Monday, January 13, 2020

Books I read in 2020 #1

This year, I am making a conscious effort to read more. I love reading - right from children's book to serious books (although history and non fiction makes my reading a bit slow paced). Even though I like reading both English and Malayalam (can read in Hindi too - might read Munshi Premchand one of these days), I have difficulty in accessing Malayalam books here. So, most of my reading is and will be English books. But I am reading a bit of Malayalam via blogs and FB posts and also some books I could download on Kindle.  

On that note, let me get on to the Review of Week one ended on 08/1/2020

Here, I hope to keep a record of the books I read this year. My target, although I am not very sure it is achievable, is 100 books this year. I have started in the earnest and seems to be on the right track because today is just 8th of Jan 2020 and I have already read close to five books.

So, without much ado, let me make a quick note of the same.

Speed Reading – Justin Hammond - I don’t know if this qualifies as reading in the true sense of the word. But when my kindle unlimited suggestion threw this up, I downloaded and read the book. Can’t say I gained much from it, other than revisiting some of the facts I knew. However, it did help me confirm I am sort of a speed reader – definitely not a slow reader – and I guess for that fact alone, I am happy to have read it.

My India – Jim Corbett – I become a fan of Corbett ever since I read the Man-Eaters of Kumaon a couple of years ago. I remember feeling scared for him especially while reading about the man-eater that stalked him. I can’t remember the specifics of the stories, but I can’t forget how thrilled and enchanted I felt walking along the Garhwal forests along with him.

In My India, Corbett paints a picture of India that few of the new generation might know or can imagine. Although growing up in the south, more specifically in Kerala, I was immune to most of the sufferings of the people of the North, I have a fair idea of the different world out there, thanks to the few years I spend up North. In this age of division and alienation, it was fascinating how a British man could identify himself with the locals and understand their problems more than someone from another part of the country. I would recommend this book to anyone, at least to appreciate and understand the country better – for he has very clearly painted a picture of India, which is seldom overlooked by most of us. Of course, the stories from the jungle are welcome bonuses.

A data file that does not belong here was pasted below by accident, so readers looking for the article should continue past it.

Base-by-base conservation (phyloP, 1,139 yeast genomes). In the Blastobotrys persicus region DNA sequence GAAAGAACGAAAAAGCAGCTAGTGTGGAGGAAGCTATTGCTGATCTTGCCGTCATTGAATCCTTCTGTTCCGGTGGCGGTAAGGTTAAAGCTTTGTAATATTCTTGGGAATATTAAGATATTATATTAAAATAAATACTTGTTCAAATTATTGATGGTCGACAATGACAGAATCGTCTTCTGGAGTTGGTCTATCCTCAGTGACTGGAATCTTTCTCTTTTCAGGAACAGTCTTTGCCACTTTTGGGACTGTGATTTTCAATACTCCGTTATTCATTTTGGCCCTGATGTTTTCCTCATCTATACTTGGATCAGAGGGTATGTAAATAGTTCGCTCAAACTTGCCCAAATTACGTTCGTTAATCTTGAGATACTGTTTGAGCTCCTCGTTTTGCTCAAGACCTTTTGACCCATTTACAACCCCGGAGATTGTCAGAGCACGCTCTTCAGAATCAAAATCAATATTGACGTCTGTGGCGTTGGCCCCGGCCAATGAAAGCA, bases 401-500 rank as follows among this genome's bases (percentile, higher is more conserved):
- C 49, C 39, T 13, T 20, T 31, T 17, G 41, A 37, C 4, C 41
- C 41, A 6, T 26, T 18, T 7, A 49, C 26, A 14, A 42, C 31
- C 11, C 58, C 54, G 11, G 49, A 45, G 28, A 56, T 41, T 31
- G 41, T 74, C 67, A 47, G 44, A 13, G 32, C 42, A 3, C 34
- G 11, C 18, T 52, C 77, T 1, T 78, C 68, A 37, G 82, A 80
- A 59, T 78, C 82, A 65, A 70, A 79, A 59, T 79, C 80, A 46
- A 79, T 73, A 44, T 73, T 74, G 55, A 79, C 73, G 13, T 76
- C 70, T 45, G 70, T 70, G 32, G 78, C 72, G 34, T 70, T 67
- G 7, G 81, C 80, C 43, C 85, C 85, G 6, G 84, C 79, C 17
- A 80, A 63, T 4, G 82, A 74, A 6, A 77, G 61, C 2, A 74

The Temple Tiger and more Man Eaters of Kumaon – Jim Corbett – Now, I think I have this habit of continuing the same genre of stories – whether books or films- when I start with something. So, it is not surprising that I chose to read more of Jim Corbett as soon as I finished My India. This book is mostly about the man eaters, but it definitely paints a picture of India of those times,  the socio-economic-cultural fabric of the country is vividly presented in the stories. I think I can safely assume it was not a deliberate attempt on the part of the owner, but after having spent so much time in and amidst India, it is only natural that he imbibes a lot of it.

Of course, I am not forgetting the fact that he was born and brought up here and spent a large part of his life in India, and had led a privileged life of a sahib. But I guess that didn’t stop him from loving the country – or at least its wildlife – as much as any Indian.

I loved to read about the landscapes, the birds and the behaviour of the animals and I couldn’t stop admiring the way he intertwined everything – much like life itself. I don’t think I will be bored to read this book again in future.

By the way, I am almost three-quarters through the Jim Corbett Omnibus – with a forward by Ruskin Bond, another of my favourite authors. Hope the review will join this pages soon.

Agatha Christie Investigates – Alison Joseph – Anything with the name Agatha Christie on it is an attraction for me. I downloaded this book out of curiosity – the author actually uses Agatha Christie as a character solving the crimes. Although I was amused by the premise in the beginning, I think I didn’t enjoy the book as much as an Agatha Christie creation. That, I think is quite natural because the author is trying to solve the cases with Agatha as the protagonist, but without the flair, expertise and craft of the writer Agatha.

So far, I have read only one story from the series – I think there are three stories in total – and have stopped reading as soon as I was through with the first novel. I might read the other two as well, but truth be told, I am not exactly looking forward to it.

Notes: I have a couple of books in Kindle – A dead man’s shoes and other stories, as well as one biography on Ambedkar. As someone who loves to read thrillers and detective stories, I might start reading the dead man’s shoes before I start reading the book on Ambedkar. This is also because of the fact that the latter book requires more serious application of mind and cannot be read as light reading or for recreation. Likewise, there is a book on Tesla, a workout book by Rujuta Diwakar and a few old Malayalam poems, which I may read for leisure in between.

NB:I hope to update this journal next week or so. It will keep me on track and I will be able to keep a record of my reading history as well. As they say, well begun is half done. I hope it is really true in my case. I want to read as much as I can and enrich myself. Hopefully it will give me the courage to write and publish too…

Pic courtesy: Google


pravaahiny said...

ഇതൊന്ന് മലയാളത്തിൽ കൂടി ഇടാമോ

Nisha said...

nokkatte tto...

Of Little Trips and Great Learnings

The other day, we (some staff, volunteers and service users of Mary Seacole House, Liverpool) went on a day trip to Llangollen. This wasn&#...